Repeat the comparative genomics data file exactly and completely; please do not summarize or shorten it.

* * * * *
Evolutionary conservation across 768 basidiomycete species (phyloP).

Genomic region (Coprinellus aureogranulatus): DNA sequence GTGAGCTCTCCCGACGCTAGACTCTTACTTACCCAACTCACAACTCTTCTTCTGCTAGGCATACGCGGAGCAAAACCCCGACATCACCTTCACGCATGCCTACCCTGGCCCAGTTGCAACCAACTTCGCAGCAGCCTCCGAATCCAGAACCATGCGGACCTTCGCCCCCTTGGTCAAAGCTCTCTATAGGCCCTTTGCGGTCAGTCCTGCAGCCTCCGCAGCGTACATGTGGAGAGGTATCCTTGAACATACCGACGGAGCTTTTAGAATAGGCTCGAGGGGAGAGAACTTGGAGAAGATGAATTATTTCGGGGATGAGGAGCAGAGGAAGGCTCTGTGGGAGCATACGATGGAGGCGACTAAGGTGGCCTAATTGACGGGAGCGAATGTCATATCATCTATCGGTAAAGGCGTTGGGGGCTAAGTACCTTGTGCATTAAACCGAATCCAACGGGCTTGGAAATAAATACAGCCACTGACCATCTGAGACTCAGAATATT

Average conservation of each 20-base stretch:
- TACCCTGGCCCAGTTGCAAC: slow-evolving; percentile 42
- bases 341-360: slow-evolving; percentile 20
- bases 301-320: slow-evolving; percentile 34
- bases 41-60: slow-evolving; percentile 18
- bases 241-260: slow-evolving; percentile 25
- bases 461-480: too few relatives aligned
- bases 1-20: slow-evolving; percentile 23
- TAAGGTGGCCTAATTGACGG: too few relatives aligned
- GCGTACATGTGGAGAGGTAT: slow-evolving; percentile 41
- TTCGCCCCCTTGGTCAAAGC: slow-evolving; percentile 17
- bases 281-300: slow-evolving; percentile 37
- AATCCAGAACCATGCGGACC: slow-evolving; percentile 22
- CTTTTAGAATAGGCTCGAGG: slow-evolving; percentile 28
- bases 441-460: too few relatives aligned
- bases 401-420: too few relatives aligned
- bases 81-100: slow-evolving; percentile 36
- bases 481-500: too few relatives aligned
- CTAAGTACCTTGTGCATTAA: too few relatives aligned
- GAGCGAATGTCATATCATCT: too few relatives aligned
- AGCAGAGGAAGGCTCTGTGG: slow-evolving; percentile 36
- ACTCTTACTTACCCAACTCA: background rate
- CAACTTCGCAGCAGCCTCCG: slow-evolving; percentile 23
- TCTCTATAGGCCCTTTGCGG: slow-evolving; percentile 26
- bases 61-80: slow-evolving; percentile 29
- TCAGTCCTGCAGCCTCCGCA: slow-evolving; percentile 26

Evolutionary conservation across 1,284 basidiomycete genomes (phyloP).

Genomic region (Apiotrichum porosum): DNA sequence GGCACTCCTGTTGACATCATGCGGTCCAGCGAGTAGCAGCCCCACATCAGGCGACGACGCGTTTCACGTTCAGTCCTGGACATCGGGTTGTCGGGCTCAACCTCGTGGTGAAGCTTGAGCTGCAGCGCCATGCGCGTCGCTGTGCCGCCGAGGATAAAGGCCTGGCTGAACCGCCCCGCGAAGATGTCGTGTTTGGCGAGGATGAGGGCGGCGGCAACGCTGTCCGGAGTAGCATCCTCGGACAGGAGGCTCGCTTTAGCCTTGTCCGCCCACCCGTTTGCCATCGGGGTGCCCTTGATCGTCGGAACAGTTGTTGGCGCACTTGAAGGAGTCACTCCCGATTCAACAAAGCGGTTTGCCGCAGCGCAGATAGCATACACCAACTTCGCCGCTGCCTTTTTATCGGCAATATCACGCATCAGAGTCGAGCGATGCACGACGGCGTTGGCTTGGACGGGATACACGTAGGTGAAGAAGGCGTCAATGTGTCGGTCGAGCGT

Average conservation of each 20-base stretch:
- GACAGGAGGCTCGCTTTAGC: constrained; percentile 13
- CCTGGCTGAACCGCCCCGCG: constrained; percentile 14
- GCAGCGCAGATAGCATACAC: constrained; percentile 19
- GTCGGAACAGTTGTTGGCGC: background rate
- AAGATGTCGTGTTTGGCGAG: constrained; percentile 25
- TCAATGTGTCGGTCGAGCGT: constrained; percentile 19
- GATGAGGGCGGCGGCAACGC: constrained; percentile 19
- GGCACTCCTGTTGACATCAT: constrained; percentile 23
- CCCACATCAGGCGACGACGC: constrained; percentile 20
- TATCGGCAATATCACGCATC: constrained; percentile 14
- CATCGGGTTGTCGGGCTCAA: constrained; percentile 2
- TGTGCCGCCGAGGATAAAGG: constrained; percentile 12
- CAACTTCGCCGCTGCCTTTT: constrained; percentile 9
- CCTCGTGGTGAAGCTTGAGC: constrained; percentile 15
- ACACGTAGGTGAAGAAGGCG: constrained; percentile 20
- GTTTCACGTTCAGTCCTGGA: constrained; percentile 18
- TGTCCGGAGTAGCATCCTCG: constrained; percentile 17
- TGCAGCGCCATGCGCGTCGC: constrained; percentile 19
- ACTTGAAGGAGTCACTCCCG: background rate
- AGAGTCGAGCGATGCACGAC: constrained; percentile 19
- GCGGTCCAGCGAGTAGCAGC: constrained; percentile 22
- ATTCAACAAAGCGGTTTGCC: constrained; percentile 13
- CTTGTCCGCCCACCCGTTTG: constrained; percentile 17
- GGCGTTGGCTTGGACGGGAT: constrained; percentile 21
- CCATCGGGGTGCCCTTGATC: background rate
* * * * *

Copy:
Evolutionary conservation across 768 basidiomycete species (phyloP).

Genomic region (Coprinellus aureogranulatus): DNA sequence GTGAGCTCTCCCGACGCTAGACTCTTACTTACCCAACTCACAACTCTTCTTCTGCTAGGCATACGCGGAGCAAAACCCCGACATCACCTTCACGCATGCCTACCCTGGCCCAGTTGCAACCAACTTCGCAGCAGCCTCCGAATCCAGAACCATGCGGACCTTCGCCCCCTTGGTCAAAGCTCTCTATAGGCCCTTTGCGGTCAGTCCTGCAGCCTCCGCAGCGTACATGTGGAGAGGTATCCTTGAACATACCGACGGAGCTTTTAGAATAGGCTCGAGGGGAGAGAACTTGGAGAAGATGAATTATTTCGGGGATGAGGAGCAGAGGAAGGCTCTGTGGGAGCATACGATGGAGGCGACTAAGGTGGCCTAATTGACGGGAGCGAATGTCATATCATCTATCGGTAAAGGCGTTGGGGGCTAAGTACCTTGTGCATTAAACCGAATCCAACGGGCTTGGAAATAAATACAGCCACTGACCATCTGAGACTCAGAATATT

Average conservation of each 20-base stretch:
- TACCCTGGCCCAGTTGCAAC: slow-evolving; percentile 42
- bases 341-360: slow-evolving; percentile 20
- bases 301-320: slow-evolving; percentile 34
- bases 41-60: slow-evolving; percentile 18
- bases 241-260: slow-evolving; percentile 25
- bases 461-480: too few relatives aligned
- bases 1-20: slow-evolving; percentile 23
- TAAGGTGGCCTAATTGACGG: too few relatives aligned
- GCGTACATGTGGAGAGGTAT: slow-evolving; percentile 41
- TTCGCCCCCTTGGTCAAAGC: slow-evolving; percentile 17
- bases 281-300: slow-evolving; percentile 37
- AATCCAGAACCATGCGGACC: slow-evolving; percentile 22
- CTTTTAGAATAGGCTCGAGG: slow-evolving; percentile 28
- bases 441-460: too few relatives aligned
- bases 401-420: too few relatives aligned
- bases 81-100: slow-evolving; percentile 36
- bases 481-500: too few relatives aligned
- CTAAGTACCTTGTGCATTAA: too few relatives aligned
- GAGCGAATGTCATATCATCT: too few relatives aligned
- AGCAGAGGAAGGCTCTGTGG: slow-evolving; percentile 36
- ACTCTTACTTACCCAACTCA: background rate
- CAACTTCGCAGCAGCCTCCG: slow-evolving; percentile 23
- TCTCTATAGGCCCTTTGCGG: slow-evolving; percentile 26
- bases 61-80: slow-evolving; percentile 29
- TCAGTCCTGCAGCCTCCGCA: slow-evolving; percentile 26

Evolutionary conservation across 1,284 basidiomycete genomes (phyloP).

Genomic region (Apiotrichum porosum): DNA sequence GGCACTCCTGTTGACATCATGCGGTCCAGCGAGTAGCAGCCCCACATCAGGCGACGACGCGTTTCACGTTCAGTCCTGGACATCGGGTTGTCGGGCTCAACCTCGTGGTGAAGCTTGAGCTGCAGCGCCATGCGCGTCGCTGTGCCGCCGAGGATAAAGGCCTGGCTGAACCGCCCCGCGAAGATGTCGTGTTTGGCGAGGATGAGGGCGGCGGCAACGCTGTCCGGAGTAGCATCCTCGGACAGGAGGCTCGCTTTAGCCTTGTCCGCCCACCCGTTTGCCATCGGGGTGCCCTTGATCGTCGGAACAGTTGTTGGCGCACTTGAAGGAGTCACTCCCGATTCAACAAAGCGGTTTGCCGCAGCGCAGATAGCATACACCAACTTCGCCGCTGCCTTTTTATCGGCAATATCACGCATCAGAGTCGAGCGATGCACGACGGCGTTGGCTTGGACGGGATACACGTAGGTGAAGAAGGCGTCAATGTGTCGGTCGAGCGT

Average conservation of each 20-base stretch:
- GACAGGAGGCTCGCTTTAGC: constrained; percentile 13
- CCTGGCTGAACCGCCCCGCG: constrained; percentile 14
- GCAGCGCAGATAGCATACAC: constrained; percentile 19
- GTCGGAACAGTTGTTGGCGC: background rate
- AAGATGTCGTGTTTGGCGAG: constrained; percentile 25
- TCAATGTGTCGGTCGAGCGT: constrained; percentile 19
- GATGAGGGCGGCGGCAACGC: constrained; percentile 19
- GGCACTCCTGTTGACATCAT: constrained; percentile 23
- CCCACATCAGGCGACGACGC: constrained; percentile 20
- TATCGGCAATATCACGCATC: constrained; percentile 14
- CATCGGGTTGTCGGGCTCAA: constrained; percentile 2
- TGTGCCGCCGAGGATAAAGG: constrained; percentile 12
- CAACTTCGCCGCTGCCTTTT: constrained; percentile 9
- CCTCGTGGTGAAGCTTGAGC: constrained; percentile 15
- ACACGTAGGTGAAGAAGGCG: constrained; percentile 20
- GTTTCACGTTCAGTCCTGGA: constrained; percentile 18
- TGTCCGGAGTAGCATCCTCG: constrained; percentile 17
- TGCAGCGCCATGCGCGTCGC: constrained; percentile 19
- ACTTGAAGGAGTCACTCCCG: background rate
- AGAGTCGAGCGATGCACGAC: constrained; percentile 19
- GCGGTCCAGCGAGTAGCAGC: constrained; percentile 22
- ATTCAACAAAGCGGTTTGCC: constrained; percentile 13
- CTTGTCCGCCCACCCGTTTG: constrained; percentile 17
- GGCGTTGGCTTGGACGGGAT: constrained; percentile 21
- CCATCGGGGTGCCCTTGATC: background rate